Nov 3, 2009

The International Justice Mission

We're part of this. Our class level, education, technology, even interest level - as signified by our participation in the International Communication program at American University in Washington, D.C. almost in essense garuantees that we are part of this interest group.
So what does that mean? How does this impact the future?
Castells etc., Bennett and Juris all examine the underlying framework of 'global justice movements', with some looking more particularly at actually how these movements have impacted society. They discuss the mobilization of various diverse groups into a 'hydra' model of global movements.
However, I suppose my question is, is how does this relate to McChensey's pessimistic view of the global media encouraging political apathy? Is this transformative mobile, online political networking a reaction to the saturation of commercial media with under or overpoliticized content (which leds to a sense of detachment) or is it simply the outgrowth of politically driven youth and interests mobilizing new technologies more aptly than said other media?
On one hand, this is a moot point, but on the other, it speaks to the goals of citizen education and whether media itself needs to be transformed (absorb these differences as part of a realization on alternative consumerism - that people do want more diverse news) or this form should supplant current forms.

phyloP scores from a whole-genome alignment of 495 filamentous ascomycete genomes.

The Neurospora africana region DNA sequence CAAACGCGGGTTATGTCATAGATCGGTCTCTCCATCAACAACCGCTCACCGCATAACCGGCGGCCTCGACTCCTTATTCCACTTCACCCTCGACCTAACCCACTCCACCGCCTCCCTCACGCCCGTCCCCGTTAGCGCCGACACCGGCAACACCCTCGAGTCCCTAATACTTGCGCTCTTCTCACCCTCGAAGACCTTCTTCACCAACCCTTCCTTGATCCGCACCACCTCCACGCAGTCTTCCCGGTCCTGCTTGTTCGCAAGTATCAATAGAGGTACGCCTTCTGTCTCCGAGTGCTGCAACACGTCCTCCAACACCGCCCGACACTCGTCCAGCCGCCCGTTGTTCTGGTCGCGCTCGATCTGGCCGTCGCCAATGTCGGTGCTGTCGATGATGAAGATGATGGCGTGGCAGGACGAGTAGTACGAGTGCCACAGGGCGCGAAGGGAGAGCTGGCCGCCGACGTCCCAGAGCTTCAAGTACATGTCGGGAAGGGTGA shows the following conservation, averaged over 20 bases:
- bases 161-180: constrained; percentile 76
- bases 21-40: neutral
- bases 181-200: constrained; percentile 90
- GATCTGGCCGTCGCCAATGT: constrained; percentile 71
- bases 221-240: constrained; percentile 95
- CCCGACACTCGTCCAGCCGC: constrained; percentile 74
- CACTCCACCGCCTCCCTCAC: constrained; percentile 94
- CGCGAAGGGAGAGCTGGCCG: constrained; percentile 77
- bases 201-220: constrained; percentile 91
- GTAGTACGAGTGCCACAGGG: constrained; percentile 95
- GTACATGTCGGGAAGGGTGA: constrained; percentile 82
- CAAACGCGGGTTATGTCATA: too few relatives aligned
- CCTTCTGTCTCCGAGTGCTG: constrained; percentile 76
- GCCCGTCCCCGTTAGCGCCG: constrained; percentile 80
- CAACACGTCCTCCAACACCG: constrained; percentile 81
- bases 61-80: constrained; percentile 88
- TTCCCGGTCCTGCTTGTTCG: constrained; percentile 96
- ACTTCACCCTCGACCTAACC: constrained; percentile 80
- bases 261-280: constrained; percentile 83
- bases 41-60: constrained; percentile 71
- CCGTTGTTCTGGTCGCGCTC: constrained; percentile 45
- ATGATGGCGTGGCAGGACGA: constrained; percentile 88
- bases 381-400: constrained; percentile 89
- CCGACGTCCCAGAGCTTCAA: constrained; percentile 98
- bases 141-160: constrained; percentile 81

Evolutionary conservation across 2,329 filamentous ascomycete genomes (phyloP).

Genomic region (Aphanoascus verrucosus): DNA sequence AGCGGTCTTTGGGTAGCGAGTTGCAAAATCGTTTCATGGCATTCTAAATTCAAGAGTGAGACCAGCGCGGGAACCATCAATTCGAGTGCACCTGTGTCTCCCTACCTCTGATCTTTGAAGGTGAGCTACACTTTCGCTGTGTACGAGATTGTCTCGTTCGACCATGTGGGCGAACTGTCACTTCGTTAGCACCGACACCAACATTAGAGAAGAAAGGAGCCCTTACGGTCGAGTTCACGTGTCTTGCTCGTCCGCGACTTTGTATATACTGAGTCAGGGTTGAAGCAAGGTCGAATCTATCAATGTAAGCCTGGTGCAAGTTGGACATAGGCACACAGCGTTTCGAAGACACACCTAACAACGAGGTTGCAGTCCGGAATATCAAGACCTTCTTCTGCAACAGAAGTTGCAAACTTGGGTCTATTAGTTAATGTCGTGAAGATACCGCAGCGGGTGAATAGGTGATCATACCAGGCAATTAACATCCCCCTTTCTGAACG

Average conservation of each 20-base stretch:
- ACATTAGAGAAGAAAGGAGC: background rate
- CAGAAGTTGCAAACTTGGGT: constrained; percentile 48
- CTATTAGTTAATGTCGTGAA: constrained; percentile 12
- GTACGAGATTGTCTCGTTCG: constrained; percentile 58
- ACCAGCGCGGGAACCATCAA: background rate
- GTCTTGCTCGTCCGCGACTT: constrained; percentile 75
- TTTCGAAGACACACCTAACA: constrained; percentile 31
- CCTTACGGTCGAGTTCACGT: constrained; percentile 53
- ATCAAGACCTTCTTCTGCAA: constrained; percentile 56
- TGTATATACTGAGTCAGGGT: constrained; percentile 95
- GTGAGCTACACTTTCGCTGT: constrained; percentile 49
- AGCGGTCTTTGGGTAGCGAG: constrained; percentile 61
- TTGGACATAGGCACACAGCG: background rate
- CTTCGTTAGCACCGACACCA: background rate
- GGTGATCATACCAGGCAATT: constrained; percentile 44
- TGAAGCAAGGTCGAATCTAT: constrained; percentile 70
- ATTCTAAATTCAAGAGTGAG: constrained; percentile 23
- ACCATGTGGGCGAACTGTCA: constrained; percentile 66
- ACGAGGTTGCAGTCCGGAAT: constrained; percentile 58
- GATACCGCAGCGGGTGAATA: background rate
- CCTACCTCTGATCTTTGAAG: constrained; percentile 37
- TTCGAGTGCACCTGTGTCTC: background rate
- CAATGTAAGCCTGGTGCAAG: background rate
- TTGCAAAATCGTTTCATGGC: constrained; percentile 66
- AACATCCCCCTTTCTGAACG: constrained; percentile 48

Getting back to my main question, Juris is very optomistic about these networks being the 'labortories' for a new form of democracy. But Castells etc. make a very valid point about the limited reach of these networks, particularly in speaking about the impact of mobile phones. There are a diversity of goals, missions and populations, but they tend to share a similiar socio-economic status, with the values that tend to inform that class. Even experts are starting to make the observation that socio-economic status is more fractitous than racial differences. (This is of course influenced by cultural context to a lesser or greater degree.)
Castells et co. illustrates this divide in the divergence between the PP II and the Poor People movement - the corruption charges by the PPII are disputed by the Poor Peoples as patronage. (There's a very similar situation going on in Thailand - the urban areas are claiming the rural aren't educated enough to make correct political decisions, even though the rural are the majority.)
Are we sure enough that we are looking out for their best interests? How do we deal with this lack of representation, especially when 'they' have different even contrary concerns? How do we prioritize our own goals even as we are 'liberated' from ideological conformism? Is this another form of the 'white man's burden' - the educated liberal person's burden?
Is our 'international justice mission' righteous enough to deal with this pressure?

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